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George Brierley was a professional soldier from a family with a strong army tradition.  George was born on 17 February 1880 in Elton, Bury, Lancashire and baptised at Elton St Stephen on 6 March.  His father was William Brierley (b. 1842 in Manchester), a professional soldier.  His mother was Selina Bowditch (b. 1851 at Tolpuddle in Dorset).  I don’t have any details of William’s military service, but he and Selina married at Portland in 1871 and the following year their first child, Edward William, was born in Fermoy, Co. Cork, Ireland, and the following year their first daughter Clara was born in India.  William must have retired in 1879 (if he had signed up at 16 he would then have served 20 years), and the family settled back in Bury.  George was born in 1880 and there were four more children: Alice Victoria (b. 1882), Henry Augustus (b. 1884), Alfred (b. 1886) and finally Mary who died in infancy (1890-1893).  Selina died in 1892; William then lived with his son Henry Augustus in 1901 and in 1911 with daughter Alice (now married).  William died in 1913.


The family moved the short distance from Bury to Bolton in the early 1890s and I think George got married there in 1902, to Emma Darlington (b. 1876 in Kearsley).  But she died in 1907.  


I have been unable to find George in the 1901 or 1911 Censuses, but it’s likely he served in South Africa and/or India.  By 1913, however, he was back in England and he was married that year to Frances Alice Spencer (b. 1881 in Wakefield). 


George enlisted at Wakefield in 1914 in the King’s Own Yorkshire Light Infantry.  He was assigned service number 2339 and posted first to 3Bn (Reserve) then to 8Bn with whom he served in France.  8th (Service) Battalion came under the orders of 70th Brigade in 23rd Division.  George landed with his Battalion at Boulogne on 26 August 1915.  In 1915, 23rd Division were engaged near Armentières and in 1916 they took part in many engagements during the Battle of the Somme including Albert (and the capture of Contalmaison), Bazentin Ridge, Pozières, Flers-Courcelette, Morval and Le Transloy (including the capture of Le Sars).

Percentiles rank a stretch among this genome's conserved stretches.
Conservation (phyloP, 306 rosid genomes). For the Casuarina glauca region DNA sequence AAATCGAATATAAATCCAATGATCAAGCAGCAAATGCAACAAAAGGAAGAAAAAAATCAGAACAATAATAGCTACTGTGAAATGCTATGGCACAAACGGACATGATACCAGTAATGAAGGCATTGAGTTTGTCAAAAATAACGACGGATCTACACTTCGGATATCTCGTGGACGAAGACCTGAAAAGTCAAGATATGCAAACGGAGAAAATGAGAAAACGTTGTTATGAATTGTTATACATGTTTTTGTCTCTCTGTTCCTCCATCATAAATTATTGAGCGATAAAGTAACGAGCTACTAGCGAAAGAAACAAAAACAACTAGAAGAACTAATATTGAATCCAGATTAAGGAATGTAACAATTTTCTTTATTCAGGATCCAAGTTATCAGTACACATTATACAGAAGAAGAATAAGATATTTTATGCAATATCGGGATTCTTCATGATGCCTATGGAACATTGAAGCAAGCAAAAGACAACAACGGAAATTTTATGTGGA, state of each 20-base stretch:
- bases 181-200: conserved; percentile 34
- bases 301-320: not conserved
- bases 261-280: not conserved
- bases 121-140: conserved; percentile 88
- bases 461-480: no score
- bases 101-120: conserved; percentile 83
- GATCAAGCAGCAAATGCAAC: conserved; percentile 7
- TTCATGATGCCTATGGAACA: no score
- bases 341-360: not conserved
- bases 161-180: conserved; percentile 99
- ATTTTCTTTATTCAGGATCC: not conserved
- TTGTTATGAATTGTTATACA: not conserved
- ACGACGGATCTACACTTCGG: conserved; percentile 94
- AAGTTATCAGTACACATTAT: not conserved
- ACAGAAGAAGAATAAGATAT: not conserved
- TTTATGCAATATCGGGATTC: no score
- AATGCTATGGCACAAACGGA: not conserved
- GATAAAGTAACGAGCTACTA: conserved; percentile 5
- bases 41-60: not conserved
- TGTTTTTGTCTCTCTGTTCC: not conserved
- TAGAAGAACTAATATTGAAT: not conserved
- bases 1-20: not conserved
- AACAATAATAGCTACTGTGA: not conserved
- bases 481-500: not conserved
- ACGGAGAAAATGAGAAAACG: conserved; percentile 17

Several battalions of the KOYLI were engaged in the Battle of Arras in early May 1917, but at that time 8Bn was in Belgium near Ypres preparing to play its role in the Battle of Messines in June that year.  They had been in and out of the trenches according to routine and on 26 May they relieved 11Bn Sherwood Foresters in Railway Dugouts near Hill 60 (near the village of Zillebeke, south-east of Ypres).  During the relief 10 other ranks were wounded and 1 killed.  The Battalion was relieved on 30 May, by which time 7 men from 8Bn had died.  George died on 28 May 1917 of wounds received on 26th.  He was 37 years old.


Rank:  Private

Service No:  2339

Date of Death:  28/05/1917

Regiment/Service:  King's Own Yorkshire Light Infantry, 8th Bn.

Grave Reference:  XII. B. 35.


Additional Information:  Husband of Frances Dickinson (formerly Brierley), of 21 Wellington Street, Thornes Lane Wharf, Wakefield, Yorks.


In 1918, Frances remarried, to Abraham Dickinson.


Most of George’s siblings were either in the army or had army connections.